Tag Archives: dystopian literature

The Hunger Games

Image via Amazon.com

The books in the Hunger Games trilogy are great books to read if you are, in fact, hungry, and on a diet, because they are so hard to put down that you will find it a challenge to get up and get yourself something to eat. True story.

I finished reading the trilogy this month, and unlike the girl in my book group who loved them, I came away from the books with mixed feelings, but no loss of weight, which was a little disappointing.


The Hunger Games and Catching Fire were both riveting books that moved along at an arresting pace. (I read Catching Fire in approximately 24 hours.) Katniss, with her general distrust and her inability to play to audiences, was likable, and certainly sympathetic; and Peeta was like the dream boy that seemingly everyone but me thought Edward or Jacob (from the Twilight series) was – something like my dream boy, anyway.

My principal complaints about the trilogy came with the third book, Mockingjay.

First I have to confess to being a bit a dismayed by the amount of time that Katniss spent sedated in book three. Throughout the first two books, she found a way through, even in the face of apparently insurmountable sorrow or difficulty. Of course, in the first two books, she had had the freedom to overcome; in book three, that freedom was demonstrably absent – whether because she was sedated or because the people in District 13 weren’t really free. Perhaps that was an irony Suzanne Collins intended us to observe.

Then there was the rather grotesque role that Katniss was required to play – a mascot for the revolution, a living symbol – still a pawn to be used to advance someone else’s agenda, to inspire the people to fight.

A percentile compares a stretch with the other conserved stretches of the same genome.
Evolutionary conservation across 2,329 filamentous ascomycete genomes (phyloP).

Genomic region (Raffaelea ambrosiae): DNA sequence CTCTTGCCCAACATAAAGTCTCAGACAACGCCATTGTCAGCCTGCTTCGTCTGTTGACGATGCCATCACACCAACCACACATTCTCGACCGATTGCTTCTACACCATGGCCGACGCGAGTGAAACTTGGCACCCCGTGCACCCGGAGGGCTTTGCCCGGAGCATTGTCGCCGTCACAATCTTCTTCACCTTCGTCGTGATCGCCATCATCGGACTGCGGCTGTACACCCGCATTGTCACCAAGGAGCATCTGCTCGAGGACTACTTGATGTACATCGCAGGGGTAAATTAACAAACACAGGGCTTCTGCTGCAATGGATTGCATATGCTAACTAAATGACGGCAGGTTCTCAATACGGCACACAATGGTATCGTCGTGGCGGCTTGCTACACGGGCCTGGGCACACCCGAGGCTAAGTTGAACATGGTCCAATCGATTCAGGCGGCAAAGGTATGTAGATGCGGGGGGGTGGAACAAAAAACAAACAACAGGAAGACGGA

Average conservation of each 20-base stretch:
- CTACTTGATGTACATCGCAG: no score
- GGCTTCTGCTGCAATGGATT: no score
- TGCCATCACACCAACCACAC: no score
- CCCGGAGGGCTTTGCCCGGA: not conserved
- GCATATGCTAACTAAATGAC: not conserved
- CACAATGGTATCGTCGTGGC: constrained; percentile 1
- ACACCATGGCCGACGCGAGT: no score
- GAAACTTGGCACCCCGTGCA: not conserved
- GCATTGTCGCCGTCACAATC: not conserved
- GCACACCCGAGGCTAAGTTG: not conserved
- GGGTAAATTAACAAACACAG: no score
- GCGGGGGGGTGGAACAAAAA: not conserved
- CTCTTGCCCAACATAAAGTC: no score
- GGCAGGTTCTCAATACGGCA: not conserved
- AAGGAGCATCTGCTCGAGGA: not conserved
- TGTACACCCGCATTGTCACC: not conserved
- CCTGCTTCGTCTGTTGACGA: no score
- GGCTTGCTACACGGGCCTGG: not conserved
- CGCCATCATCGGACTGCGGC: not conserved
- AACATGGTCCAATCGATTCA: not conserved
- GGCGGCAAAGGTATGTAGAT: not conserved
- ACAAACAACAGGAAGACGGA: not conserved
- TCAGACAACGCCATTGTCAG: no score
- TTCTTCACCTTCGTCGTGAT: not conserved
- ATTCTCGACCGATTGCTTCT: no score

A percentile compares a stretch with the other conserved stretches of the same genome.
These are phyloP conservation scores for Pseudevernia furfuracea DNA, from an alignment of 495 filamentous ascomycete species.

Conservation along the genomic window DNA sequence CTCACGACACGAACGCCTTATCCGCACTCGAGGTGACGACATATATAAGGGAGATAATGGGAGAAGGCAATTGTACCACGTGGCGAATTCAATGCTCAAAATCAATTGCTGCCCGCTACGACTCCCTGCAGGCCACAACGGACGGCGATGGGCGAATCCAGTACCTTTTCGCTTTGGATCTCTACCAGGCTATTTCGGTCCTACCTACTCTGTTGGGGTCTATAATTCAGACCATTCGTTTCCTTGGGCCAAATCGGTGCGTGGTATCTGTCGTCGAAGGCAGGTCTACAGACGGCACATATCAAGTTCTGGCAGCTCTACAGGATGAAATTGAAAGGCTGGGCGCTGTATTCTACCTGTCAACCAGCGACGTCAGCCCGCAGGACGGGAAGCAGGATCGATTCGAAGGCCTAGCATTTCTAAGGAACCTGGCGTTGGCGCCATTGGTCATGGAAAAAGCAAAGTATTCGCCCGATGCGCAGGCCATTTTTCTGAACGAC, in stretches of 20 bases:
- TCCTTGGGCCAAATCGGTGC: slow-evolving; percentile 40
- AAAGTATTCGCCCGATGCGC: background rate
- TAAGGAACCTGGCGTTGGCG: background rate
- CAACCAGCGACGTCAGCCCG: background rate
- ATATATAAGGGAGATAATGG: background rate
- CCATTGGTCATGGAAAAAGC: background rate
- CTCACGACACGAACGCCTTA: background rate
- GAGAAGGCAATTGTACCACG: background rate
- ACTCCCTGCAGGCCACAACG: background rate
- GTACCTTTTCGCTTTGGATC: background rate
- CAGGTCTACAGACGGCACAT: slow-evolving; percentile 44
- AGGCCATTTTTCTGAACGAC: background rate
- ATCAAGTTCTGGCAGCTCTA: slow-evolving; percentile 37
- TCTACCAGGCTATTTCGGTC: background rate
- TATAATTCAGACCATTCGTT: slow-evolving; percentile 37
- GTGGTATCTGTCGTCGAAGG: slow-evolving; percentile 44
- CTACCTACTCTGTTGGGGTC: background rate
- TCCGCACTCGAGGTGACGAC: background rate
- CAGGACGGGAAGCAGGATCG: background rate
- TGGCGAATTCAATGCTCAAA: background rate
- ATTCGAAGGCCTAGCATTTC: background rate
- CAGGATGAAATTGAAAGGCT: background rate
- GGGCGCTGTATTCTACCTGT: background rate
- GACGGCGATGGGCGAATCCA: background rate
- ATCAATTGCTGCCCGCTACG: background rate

I finished the books the same weekend that, a year previously, my sister got married and moved halfway across the country; right at the end of Mockingjay, Prim, the sister whose place Katniss took in The Hunger Games, is killed by a bomb. Katniss’s certain numbness to all the things she’d imagined she would experience in some way together with her sister was particularly poignant. My sister didn’t die – but I could relate in a very small way to that feeling of loss, and the vacancy left behind that will never be quite filled.

But my chief complaint is the way the books ended. You expect characters to emerge from stories changed in some way, and certainly the horrors that Katniss and Peeta witnessed and were at times part of would change them. But Katniss and Peeta were more than changed – they were completely broken, changed beyond recovery. I wasn’t expecting them to regain any sort of childish innocence, but I did hope that their story would end with a more complete happiness. And that, to me, was the most disappointing thing about the books, the idea that there would be no healing, no recovery of their former selves.